Ukraine: Latest Weapon in US Information War: Pointing to Russian Army’s ‘Incompetence’ | International

The informative strategy of the Biden Administration —disseminating military secrets, without apparent filter, to influence the mood and plans of Vladimir Putin— has borne fruit at home. The latest Gallup poll gives six points more than in February to his management of the Russian threat, which has gone from 36% to 42% approval. They are far from spectacular figures, but at least they speak of some improvement for a president with some of the lowest approval ratings in history (in general performance he has been stagnant since December around 40%). It has also worked outside; According to another study by the American demographic company, released last week, at the gates of Biden’s trip to Brussels and Poland, his popularity has grown compared to last year in 26 of the 27 European NATO countries. (up to 52 points in Portugal and with the only exception of a failure in Lithuania).

So Washington officials have no plans to change their plan. The coordinated strategy for sending messages about “Putin’s war” this week has focused on two points. On the one hand, showing skepticism about the Kremlin’s promises at the negotiating table with Ukraine (the US intelligence services are not observing the announced withdrawal, but a rearmament for a new, more concentrated attack) and, on the other, spreading the idea of that “chaos” and “discouragement” are rampant in the ranks of the Russian Army.

President Biden himself reinforced this Thursday the image of Putin as an isolated man, whose collaborators do not dare to tell him, for fear of reprisals, the “bad news” about the “incompetence” of his people in the war in Ukraine, and about the real scope of the sanctions in the domestic economy. “There is a lot of speculation, and although I am not absolutely certain, he seems to be isolated. And there are indications that he has fired or put under house arrest some of his advisers, ”he said in a meeting with the press.

The statements of the US president came to join the chorus of voices that on Wednesday in Washington supported that story from the State Department, the Pentagon and the White House. The next day, senior Defense Department officials and “independent analysts” quoted by New York Times They said that the main problem facing Russia, which, according to calculations, accumulates casualties of between “7,000 and 15,000 soldiers”, is, in addition to the unexpected ferocity of the enemy, militarily supplied by the West, the fact that it lacks a “commander in chief” to lead the invasion on the ground. The decisions, they say in Washington, are being made from Moscow by Putin himself, the Defense Minister, Sergei Shoigú (whose absence from the public scene has fueled speculation about his fall from grace) and the chief of the General Staff, Valery Gerasimov. And it is not easy to lead a military campaign 800 kilometers away, add the sources cited by the New York newspaper.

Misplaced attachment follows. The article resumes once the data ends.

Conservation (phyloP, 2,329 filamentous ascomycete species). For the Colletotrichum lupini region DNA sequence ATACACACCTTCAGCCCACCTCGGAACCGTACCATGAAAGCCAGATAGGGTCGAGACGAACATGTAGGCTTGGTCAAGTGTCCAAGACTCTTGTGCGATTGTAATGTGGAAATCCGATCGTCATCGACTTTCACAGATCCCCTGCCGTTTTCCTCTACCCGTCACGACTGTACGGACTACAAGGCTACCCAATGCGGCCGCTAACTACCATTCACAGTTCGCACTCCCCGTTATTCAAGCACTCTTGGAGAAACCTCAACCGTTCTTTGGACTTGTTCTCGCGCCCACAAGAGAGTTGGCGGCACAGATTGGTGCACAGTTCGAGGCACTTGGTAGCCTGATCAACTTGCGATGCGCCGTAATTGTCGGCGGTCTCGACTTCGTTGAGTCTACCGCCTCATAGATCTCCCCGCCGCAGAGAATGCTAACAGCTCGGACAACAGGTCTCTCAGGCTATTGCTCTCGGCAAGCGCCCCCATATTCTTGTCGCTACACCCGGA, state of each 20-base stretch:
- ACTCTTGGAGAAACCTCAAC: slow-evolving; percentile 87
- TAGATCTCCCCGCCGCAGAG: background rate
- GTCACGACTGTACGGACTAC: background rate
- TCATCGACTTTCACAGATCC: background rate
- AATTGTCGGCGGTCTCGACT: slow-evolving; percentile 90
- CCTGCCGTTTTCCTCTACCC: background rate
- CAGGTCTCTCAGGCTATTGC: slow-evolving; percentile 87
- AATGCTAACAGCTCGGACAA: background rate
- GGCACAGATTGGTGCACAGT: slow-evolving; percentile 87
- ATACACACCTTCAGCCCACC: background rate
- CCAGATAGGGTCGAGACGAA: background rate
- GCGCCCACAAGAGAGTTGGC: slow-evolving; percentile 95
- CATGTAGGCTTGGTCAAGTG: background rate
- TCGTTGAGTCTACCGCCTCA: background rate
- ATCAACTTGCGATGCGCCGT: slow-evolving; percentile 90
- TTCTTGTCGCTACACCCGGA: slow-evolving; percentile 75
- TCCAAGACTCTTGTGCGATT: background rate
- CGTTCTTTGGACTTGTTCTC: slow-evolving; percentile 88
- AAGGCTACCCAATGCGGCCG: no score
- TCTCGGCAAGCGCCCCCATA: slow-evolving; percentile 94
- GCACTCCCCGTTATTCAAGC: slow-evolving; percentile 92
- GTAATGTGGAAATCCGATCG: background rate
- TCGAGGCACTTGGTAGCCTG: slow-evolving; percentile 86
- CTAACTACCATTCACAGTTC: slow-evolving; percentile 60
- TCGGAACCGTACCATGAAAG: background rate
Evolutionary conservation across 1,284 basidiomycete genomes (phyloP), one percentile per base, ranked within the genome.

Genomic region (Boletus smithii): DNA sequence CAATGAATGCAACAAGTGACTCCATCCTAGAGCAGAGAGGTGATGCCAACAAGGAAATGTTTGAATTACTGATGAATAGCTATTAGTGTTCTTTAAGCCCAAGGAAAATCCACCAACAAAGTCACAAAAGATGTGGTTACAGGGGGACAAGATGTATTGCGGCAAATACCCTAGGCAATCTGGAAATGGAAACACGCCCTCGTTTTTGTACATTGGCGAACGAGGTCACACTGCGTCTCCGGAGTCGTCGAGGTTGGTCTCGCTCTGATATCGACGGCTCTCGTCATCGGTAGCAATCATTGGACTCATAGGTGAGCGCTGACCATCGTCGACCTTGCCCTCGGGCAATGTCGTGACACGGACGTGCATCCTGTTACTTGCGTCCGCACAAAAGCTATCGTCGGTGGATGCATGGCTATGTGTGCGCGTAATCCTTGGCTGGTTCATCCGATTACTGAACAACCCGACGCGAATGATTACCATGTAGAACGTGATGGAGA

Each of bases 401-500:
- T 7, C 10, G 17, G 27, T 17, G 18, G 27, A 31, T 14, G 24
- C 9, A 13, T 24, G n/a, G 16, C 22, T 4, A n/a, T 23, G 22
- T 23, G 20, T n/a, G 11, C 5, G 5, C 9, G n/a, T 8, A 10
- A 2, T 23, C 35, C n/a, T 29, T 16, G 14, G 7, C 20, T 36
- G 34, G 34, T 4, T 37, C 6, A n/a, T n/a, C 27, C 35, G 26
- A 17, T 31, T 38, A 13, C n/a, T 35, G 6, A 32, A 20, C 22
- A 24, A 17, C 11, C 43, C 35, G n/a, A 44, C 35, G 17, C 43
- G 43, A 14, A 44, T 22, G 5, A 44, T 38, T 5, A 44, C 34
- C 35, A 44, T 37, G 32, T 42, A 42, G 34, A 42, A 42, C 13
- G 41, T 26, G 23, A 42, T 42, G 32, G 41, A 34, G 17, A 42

Kate Bedingfield, White House communications director, returned Thursday to Biden’s remarks. What certainties do you have about these arrests of Putin advisers? Bedingfield said that he lacked more information than that offered by his boss, but assured that the US intelligence services have observed “that this invasion has been a strategic failure for Putin and for Russia, a country for which all this can only be defined as a disaster”. She clinched: “Morale among the military is low. And I think that’s not a surprise to anyone.”

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Vladimir Putin addresses a meeting with members of the Russian Security Council from a residence outside Moscow on Friday.
Vladimir Putin addresses a meeting with members of the Russian Security Council from a residence outside Moscow on Friday.SPUTNIK (via REUTERS)

Of course, it does not seem surprising in the United Kingdom, which has abounded these days in the same argument. First it was, on Wednesday, Sir Jeremy Fleming, director of the United Kingdom’s electronic surveillance agency, who, visiting Australia, spoke of the incompetence of the Russian troops, as well as the problems of military supply and provisioning of the Army . He also said that UK intelligence services have indications that some soldiers have surrendered or sabotaged their own vehicles to avoid fighting.

On Thursday, Ben Wallace, the British defense minister, added that “Putin is no longer as strong as he was. He is now rather a man captive in the cage that he built for himself. Isolated by international sanctions and with the whole world against him. His Army is exhausted,” Wallace maintained. “Russia’s reputation as a great military has been shattered and he now has to live with the consequences of not only what he is doing to Ukraine, but also what he has done to his own military.” .

Military analysts describe these consequences in the United States with images of convoys being ambushed and damaged tanks getting stuck in the mud. Of generals killed (at least seven, according to the Ukrainian calculation, which also points to significant casualties in the rank of colonels), in an amount that had not been seen since World War II and in a tremendously hierarchical army in which, headless the units, they are disoriented.

Meanwhile in Russia a Levada Center survey, a non-governmental demoscopic company based in Moscow, figures that Putin receives 83% of his support (14 points more than in January). And that, despite something that seems clear, even in the battle of data and cross-propaganda between the two powers: the Russian president miscalculated his forces when initiating the invasion of Ukraine. He thought it would be a quick win story, and it’s already been five weeks of military setbacks.

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